Following the November 5th announcement that Honda plans to cut ties with the company, Takata Corporation lost a quarter of its value in a single day. The company continues to face further financial penalties in the U.S., the costs of recalling and replacing airbags in as many as 34 million cars, and damage claims from the families of people killed or injured by their defective products. These developments raise the concern that these liabilities could overwhelm the company and lead Takata Corporation to bankrupt its U.S. subsidiary “TK Holdings, Inc.” – the company on which NHTSA has imposed fines and entered into its consent decree.

We request information about what steps NHTSA will take to ensure that the millions of American consumers with vehicles containing Takata airbags will retain the ability to remedy this defect free of charge, and that the appropriate civil penalties will be paid to the U.S. Government in the event of a TK Holdings, Inc. bankruptcy. If such assurances are not currently in place, we additionally request that you take immediate action to remedy this oversight.  We also request that your response address the following questions and concerns:

  1. American automakers still need Takata to continue making replacement inflators for the millions of vehicles already under recall, and the many millions more that are likely to be recalled in the coming years. As the Wall Street Journal reported on Friday, “For certain types of air-bag modules, other suppliers cannot easily offer a matching type of inflator due to differences in shapes, auto makers and officials said.” If TK Holdings announces bankruptcy, how can we assure American drivers replacement airbags can be retrofitted for their vehicles, and who will bear the costs?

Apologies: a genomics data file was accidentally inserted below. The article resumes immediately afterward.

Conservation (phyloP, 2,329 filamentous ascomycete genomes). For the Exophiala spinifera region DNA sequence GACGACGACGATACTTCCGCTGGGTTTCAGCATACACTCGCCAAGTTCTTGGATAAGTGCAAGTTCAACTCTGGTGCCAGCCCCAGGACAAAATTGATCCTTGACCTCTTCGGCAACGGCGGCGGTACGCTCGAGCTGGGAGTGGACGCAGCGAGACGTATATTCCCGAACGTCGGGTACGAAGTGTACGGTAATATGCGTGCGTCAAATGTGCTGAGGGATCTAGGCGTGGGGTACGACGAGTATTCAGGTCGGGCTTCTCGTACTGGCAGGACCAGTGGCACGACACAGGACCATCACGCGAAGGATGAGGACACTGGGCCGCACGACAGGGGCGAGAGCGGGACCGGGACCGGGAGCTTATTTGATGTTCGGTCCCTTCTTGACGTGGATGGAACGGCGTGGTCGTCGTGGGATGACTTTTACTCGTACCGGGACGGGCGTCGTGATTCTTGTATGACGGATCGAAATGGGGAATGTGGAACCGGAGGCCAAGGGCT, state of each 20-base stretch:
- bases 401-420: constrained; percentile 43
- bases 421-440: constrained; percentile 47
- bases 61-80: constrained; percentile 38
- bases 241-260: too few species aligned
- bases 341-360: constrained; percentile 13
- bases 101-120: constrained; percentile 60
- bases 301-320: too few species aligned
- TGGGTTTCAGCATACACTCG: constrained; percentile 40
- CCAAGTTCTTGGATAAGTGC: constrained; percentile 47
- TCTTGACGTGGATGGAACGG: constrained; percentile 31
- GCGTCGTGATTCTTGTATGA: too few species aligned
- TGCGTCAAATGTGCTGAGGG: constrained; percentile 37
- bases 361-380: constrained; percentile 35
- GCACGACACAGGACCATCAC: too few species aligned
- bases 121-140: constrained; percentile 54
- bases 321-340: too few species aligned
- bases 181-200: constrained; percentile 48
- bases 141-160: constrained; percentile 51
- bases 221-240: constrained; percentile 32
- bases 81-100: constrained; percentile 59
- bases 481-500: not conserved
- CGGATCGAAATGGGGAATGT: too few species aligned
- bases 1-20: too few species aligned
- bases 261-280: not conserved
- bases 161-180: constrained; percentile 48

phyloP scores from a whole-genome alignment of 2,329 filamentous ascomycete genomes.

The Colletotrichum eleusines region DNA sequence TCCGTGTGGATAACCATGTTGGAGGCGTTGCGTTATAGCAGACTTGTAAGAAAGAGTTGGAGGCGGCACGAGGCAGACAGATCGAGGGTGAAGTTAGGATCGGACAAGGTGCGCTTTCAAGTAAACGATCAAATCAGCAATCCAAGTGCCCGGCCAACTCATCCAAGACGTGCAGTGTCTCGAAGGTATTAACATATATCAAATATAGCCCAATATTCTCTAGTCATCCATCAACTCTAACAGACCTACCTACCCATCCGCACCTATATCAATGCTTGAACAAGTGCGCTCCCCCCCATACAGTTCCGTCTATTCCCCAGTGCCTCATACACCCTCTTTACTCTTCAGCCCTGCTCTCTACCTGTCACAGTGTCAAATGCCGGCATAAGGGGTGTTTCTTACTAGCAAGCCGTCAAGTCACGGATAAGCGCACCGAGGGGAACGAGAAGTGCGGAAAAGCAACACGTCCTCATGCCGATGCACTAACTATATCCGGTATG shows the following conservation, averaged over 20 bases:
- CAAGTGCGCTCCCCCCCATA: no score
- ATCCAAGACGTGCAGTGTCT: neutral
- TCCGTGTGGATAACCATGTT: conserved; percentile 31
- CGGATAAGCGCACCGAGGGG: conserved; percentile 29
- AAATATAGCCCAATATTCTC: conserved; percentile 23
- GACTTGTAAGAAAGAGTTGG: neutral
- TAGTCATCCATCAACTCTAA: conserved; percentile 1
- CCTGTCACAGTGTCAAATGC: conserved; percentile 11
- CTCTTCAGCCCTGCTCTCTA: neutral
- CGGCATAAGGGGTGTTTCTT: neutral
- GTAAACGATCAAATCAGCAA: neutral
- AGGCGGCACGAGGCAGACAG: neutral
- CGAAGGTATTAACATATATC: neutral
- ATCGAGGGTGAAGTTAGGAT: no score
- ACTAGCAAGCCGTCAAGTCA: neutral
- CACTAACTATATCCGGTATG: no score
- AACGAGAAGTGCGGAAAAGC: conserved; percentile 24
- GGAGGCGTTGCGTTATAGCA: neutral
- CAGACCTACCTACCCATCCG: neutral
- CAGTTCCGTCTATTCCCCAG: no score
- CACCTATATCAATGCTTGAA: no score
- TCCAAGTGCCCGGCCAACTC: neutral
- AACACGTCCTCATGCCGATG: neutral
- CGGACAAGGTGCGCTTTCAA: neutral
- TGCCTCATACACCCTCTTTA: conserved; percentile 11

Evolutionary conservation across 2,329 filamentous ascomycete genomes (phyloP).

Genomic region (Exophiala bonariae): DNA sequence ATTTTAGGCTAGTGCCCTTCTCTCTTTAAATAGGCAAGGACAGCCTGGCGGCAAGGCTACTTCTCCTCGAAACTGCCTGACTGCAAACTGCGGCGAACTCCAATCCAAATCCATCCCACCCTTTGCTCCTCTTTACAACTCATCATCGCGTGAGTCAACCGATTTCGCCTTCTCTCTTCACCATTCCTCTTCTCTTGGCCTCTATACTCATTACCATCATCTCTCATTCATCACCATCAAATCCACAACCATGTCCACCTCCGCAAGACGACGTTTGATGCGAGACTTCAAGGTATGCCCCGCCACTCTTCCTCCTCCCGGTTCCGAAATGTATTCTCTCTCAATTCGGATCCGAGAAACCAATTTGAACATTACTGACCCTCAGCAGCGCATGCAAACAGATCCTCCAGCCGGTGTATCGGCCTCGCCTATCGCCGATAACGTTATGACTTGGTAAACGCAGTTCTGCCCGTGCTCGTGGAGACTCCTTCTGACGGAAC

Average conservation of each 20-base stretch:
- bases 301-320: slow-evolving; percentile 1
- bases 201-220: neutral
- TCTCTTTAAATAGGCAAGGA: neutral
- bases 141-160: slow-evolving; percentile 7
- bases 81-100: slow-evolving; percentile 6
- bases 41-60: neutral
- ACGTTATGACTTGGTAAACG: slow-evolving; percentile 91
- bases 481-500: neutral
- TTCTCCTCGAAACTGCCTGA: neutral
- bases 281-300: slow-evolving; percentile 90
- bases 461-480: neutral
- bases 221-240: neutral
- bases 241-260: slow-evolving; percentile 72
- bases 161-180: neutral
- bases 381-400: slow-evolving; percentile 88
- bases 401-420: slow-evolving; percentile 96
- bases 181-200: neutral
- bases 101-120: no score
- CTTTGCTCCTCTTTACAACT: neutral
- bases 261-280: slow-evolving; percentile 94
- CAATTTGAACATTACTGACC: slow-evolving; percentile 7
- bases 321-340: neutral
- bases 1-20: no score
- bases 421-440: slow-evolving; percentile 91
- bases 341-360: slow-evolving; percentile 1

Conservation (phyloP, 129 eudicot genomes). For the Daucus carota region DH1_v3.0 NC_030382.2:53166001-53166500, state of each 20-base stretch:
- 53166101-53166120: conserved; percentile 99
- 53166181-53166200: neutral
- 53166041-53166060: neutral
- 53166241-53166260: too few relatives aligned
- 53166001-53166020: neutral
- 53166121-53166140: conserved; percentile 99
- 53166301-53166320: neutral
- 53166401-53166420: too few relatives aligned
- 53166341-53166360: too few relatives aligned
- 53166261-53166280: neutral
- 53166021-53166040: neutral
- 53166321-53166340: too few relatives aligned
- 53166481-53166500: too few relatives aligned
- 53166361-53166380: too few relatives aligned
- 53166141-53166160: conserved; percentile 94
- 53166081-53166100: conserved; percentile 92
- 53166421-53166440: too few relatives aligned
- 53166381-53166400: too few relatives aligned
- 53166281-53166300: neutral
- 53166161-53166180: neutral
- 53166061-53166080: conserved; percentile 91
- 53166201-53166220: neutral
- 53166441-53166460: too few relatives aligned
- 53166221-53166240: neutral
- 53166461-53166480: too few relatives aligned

2. According to NHTSA’s consent decree, “Takata shall continue its current service life and safety testing of Takata PSAN inflators…[and] provide frequent updates to NHTSA on the status of this effort and test results…” While we believe Takata has engaged in several examples of reckless concealment and obfuscation during their eight year investigation for the “root cause” of their airbag’s defects, their independently monitored testing has provided the rupture results that led NHTSA to expand the population of recalled Takata airbags on several occasions. If TK Holdings announces bankruptcy, who will bear the cost of future testing to understand the impact of time and moisture on the newer ammonium nitrate based airbags, which have been in the stream of commerce only a short time?
  3. $130 million of the $200 million fine NHTSA announced last week against Takata is tied to TK Holdings meeting certain deadlines or deferred unless NHTSA discovers additional violations of the Motor Vehicle Safety Act. If TK Holdings announces bankruptcy, what entity will pay the U.S. Government if these deadlines aren’t met or if future violations are uncovered?
  4. Lastly, please detail any statutory changes or revisions that could be helpful, in order to hold foreign owners of bankrupt U.S. subsidiaries accountable when American consumers are deceived, injured or killed.

Thank you for your prompt consideration of these requests.  Please respond to our offices no later than close of business on Friday December 4.

Sincerely,



[1] Soble, Jonathan and Hiroko Tabuchi. “Toyota and Nissan to Drop Takata as Supplier of Airbag Inflaters.” New York Times. Nov 6, 2015. Accessed online: http://nyti.ms/1lg6No9 .